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The Latest: Attorney wants evaluation sealed in cop killing

February 7, 2019
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FILE - This undated booking file photo provided by the Stanislaus County Sheriff's Department shows Gustavo Perez Arriaga. Arriaga was charged in the Dec. 26, 2018 shooting death of Cpl. Ronil Singh of the Newman Police Department during a traffic stop. In a hearing in Jan. 2019, Perez Arriaga's attorney questioned his client's mental competency, leading the court to delay the case until a mental health evaluation was completed. Authorities say he was in the country illegally and was fleeing back to his native Mexico when he was arrested two days after Singh’s killing. (Stanislaus County Sheriff's Department via AP, File)

MODESTO, Calif. (AP) — The Latest on the trial against a man charged with killing a California police officer (all times local):

12:00 p.m.

The attorney for a man in the U.S. illegally charged in the killing of a California police officer has asked a judge to seal a mental health evaluation report on his client because he says it could be incriminating.

Gustavo Perez Arriaga’s defense attorney, Stephen Foley, last month questioned his client’s mental fitness and asked for an evaluation.

Foley told the judge Thursday that he’s spent with his client since the Jan. 2 hearing and now believes Mendoza is mentally fit to stand trial.

The Modesto Bee reports Foley argued that the evaluation violated his client’s right to refuse to answer questions that could be incriminating.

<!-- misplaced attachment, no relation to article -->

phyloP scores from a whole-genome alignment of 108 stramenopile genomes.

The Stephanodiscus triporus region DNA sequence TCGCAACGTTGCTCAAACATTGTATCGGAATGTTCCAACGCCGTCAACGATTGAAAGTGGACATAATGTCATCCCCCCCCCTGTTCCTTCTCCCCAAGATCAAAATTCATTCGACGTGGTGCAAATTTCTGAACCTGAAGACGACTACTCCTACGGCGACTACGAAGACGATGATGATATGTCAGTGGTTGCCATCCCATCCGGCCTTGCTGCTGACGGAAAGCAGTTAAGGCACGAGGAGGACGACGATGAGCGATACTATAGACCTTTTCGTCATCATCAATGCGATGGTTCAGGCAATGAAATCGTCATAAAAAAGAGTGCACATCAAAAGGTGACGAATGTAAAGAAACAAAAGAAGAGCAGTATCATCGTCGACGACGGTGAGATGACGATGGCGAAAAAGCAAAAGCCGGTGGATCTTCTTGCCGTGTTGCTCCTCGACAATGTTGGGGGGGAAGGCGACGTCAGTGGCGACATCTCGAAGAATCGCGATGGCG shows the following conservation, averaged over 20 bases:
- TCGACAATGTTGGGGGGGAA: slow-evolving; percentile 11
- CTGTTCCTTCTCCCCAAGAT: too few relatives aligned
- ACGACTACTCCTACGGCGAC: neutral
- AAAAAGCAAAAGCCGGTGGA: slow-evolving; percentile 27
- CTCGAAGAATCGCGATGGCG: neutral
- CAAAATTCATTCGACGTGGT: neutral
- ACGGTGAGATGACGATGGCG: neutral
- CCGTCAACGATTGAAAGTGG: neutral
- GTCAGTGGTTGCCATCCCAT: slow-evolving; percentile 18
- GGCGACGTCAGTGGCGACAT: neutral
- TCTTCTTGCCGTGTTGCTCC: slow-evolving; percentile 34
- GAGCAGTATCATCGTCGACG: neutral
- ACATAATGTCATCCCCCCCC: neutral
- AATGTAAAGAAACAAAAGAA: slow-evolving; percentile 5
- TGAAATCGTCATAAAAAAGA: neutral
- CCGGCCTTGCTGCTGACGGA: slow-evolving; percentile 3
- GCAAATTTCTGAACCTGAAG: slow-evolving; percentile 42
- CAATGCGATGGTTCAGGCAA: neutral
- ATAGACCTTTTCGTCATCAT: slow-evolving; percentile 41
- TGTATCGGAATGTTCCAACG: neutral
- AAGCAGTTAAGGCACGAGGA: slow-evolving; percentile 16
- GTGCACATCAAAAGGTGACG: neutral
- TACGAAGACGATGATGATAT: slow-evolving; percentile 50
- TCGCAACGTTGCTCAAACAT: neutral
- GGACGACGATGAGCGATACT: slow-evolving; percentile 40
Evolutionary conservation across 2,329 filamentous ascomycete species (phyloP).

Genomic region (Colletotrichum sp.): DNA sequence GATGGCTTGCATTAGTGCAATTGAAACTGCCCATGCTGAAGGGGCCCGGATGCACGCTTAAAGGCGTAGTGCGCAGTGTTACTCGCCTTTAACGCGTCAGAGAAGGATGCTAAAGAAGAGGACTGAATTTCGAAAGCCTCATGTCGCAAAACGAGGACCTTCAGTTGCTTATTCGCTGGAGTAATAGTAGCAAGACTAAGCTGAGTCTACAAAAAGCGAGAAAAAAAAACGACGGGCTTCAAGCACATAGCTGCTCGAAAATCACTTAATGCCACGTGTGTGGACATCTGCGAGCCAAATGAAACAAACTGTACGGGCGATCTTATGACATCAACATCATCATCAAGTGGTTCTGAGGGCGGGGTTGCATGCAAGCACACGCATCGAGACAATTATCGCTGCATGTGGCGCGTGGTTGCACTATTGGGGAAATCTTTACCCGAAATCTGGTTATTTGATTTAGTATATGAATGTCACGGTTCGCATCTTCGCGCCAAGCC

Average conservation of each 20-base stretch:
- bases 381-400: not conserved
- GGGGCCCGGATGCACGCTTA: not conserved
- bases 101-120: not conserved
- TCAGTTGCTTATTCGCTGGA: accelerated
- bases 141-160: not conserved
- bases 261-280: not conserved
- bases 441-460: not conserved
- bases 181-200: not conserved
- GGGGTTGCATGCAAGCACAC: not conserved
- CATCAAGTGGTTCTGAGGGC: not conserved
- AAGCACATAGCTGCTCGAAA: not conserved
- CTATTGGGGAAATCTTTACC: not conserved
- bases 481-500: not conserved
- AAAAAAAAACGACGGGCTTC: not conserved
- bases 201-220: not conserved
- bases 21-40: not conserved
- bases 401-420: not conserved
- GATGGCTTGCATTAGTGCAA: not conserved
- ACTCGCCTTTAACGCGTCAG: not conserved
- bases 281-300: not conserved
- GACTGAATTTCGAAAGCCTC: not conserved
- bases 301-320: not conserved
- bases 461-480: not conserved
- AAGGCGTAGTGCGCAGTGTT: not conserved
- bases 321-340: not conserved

The judge ordered them to return April 8.

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8:00 a.m.

A Mexican man in the U.S. illegally charged in the killing of a California police officer will return to court for the judge to hear the results of a mental health evaluation.

Stanislaus County District Attorney’s Office spokesman John Goold says Gustavo Perez Arriaga will return to court in Modesto Thursday.

Perez Arriaga was charged in the Dec. 26 shooting death of Cpl. Ronil Singh of the tiny Newman Police Department during a traffic stop.

In a hearing last month, Perez Arriaga’s attorney questioned his client’s mental competency, leading the court to delay the case until a mental health evaluation was completed.

Authorities say he was in the country illegally and was fleeing back to his native Mexico when he was arrested two days after Singh’s killing.

The case rekindled a debate over California’s sanctuary law that limits cooperation by local authorities with federal immigration authorities.

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